If, after visiting the distillery, we make our way right or left, we enter two large well-lit rooms, the clamor of which contrasts with the calm laboratory where two workmen are sufficient to monitor the distillation and control the equipment. These are the workshops for preparing and shipping bottles.

The rinsing machines, manned by eight workers, make the bottles turn between fixed brushes, under hot water jets; they come out perfectly clear, drain on pivoting draining racks and pass to the filling machines which fill them at a rate of 20 a minute; this machine, a little marvel, is special at the Pernod house; it is the work of the technical director, Mr. Arthur Borel, who with meticulous care occupies himself with the improvement of the equipment.

The filled bottles come from there to the corkers, who only have to place them under their machines, which, driven by an ingenious mechanism, insert the stopper automatically.

The bottles then pass to the hands of the labelers, who affix labels gummed on the rubber cylinders of a special apparatus; then they are covered with tin foil which wraps the neck, and are deposited in cases fixed on a tricycle which conducts them to the place where they will be arranged by thousands, sealed, wrapped in paper, and placed into straw casing and boxes; these pass to the nailing machines which, with a single stroke, nail a whole side of the case, without noise and without jolting; these machines thus nail a hundred and fifty to two hundred cases per hour; two are enough to meet the needs of the factory.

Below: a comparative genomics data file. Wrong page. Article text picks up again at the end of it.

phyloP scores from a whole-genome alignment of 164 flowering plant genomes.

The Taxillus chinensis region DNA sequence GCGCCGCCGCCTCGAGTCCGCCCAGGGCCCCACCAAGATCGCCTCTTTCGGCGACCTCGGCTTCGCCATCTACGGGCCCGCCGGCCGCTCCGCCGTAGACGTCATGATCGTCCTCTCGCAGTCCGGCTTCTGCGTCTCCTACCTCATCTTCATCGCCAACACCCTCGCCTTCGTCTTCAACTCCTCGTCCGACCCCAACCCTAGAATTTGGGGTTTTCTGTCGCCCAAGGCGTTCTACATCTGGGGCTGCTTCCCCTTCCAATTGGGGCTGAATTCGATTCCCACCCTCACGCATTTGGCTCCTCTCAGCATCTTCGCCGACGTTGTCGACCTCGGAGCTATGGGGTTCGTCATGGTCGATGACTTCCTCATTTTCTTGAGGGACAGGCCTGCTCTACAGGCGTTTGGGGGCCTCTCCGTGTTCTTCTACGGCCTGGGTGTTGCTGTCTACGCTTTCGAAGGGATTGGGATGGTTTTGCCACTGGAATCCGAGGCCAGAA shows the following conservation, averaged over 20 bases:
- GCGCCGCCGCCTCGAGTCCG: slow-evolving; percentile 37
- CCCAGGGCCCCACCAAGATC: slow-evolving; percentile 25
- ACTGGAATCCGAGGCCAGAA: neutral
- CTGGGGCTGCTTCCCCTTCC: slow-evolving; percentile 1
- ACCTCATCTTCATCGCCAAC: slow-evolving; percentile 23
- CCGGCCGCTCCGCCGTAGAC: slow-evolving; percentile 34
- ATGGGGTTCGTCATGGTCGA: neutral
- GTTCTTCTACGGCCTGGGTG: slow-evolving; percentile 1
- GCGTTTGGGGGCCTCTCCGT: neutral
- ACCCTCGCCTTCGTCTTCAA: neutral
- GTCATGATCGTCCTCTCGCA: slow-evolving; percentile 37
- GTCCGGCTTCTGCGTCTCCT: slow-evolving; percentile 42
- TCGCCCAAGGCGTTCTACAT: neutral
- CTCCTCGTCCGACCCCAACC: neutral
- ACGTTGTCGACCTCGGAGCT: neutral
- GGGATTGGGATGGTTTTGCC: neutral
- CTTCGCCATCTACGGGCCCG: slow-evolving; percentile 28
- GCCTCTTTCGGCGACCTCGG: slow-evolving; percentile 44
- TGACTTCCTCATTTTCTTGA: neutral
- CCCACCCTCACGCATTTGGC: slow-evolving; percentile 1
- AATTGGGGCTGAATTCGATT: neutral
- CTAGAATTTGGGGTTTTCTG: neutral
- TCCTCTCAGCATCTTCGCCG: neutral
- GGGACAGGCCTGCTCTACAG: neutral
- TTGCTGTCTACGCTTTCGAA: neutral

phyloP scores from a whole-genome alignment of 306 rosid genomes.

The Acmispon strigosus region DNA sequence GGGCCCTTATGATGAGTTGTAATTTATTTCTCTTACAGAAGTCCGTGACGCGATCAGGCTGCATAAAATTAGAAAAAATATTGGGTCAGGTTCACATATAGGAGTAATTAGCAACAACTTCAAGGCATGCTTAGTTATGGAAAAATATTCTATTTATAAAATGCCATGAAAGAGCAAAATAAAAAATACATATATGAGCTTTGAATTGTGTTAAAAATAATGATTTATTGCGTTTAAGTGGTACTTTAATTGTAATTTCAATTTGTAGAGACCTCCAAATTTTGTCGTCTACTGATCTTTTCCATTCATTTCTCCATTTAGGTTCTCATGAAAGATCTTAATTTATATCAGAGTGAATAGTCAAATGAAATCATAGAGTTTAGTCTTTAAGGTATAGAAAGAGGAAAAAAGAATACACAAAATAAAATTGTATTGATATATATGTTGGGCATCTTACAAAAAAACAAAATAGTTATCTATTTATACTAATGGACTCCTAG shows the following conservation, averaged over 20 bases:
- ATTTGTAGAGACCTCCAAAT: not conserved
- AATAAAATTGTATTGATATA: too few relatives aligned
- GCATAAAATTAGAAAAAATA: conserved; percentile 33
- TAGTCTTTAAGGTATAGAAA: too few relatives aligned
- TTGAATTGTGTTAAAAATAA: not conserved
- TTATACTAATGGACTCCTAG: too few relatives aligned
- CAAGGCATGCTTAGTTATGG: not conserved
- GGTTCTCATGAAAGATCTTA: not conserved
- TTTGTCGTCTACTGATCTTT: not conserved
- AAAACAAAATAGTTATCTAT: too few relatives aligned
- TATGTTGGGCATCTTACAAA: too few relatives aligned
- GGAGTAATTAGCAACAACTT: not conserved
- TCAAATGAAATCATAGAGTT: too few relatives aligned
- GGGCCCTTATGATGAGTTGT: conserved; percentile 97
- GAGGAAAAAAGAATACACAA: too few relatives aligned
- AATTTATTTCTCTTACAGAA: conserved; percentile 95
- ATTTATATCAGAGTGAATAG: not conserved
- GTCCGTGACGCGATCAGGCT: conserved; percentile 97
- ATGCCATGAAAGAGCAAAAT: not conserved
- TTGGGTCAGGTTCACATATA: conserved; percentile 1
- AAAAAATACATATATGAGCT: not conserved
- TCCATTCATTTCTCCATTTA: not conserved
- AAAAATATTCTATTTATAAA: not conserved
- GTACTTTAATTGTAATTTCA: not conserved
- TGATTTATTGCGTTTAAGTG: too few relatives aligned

Beside the nailing machines, which are of American origin, we admire a machine which marks the stoppers, accounting for 5,000 stoppers per hour, without requiring any attention other than to fill the hopper which feeds it from time to time.

The nailed cases are lined up in the vast halls of which we spoke before, there they are branded, rigged, and loaded onto the wagons that await them at the doorway. A hundred cases of 12 bottles can thus be finished in the space of an hour and the number could be well increased if not for the fact that this would make it necessary to enlarge the buildings.

From the handling of bottles, we descend into the cellars where new surprises await us.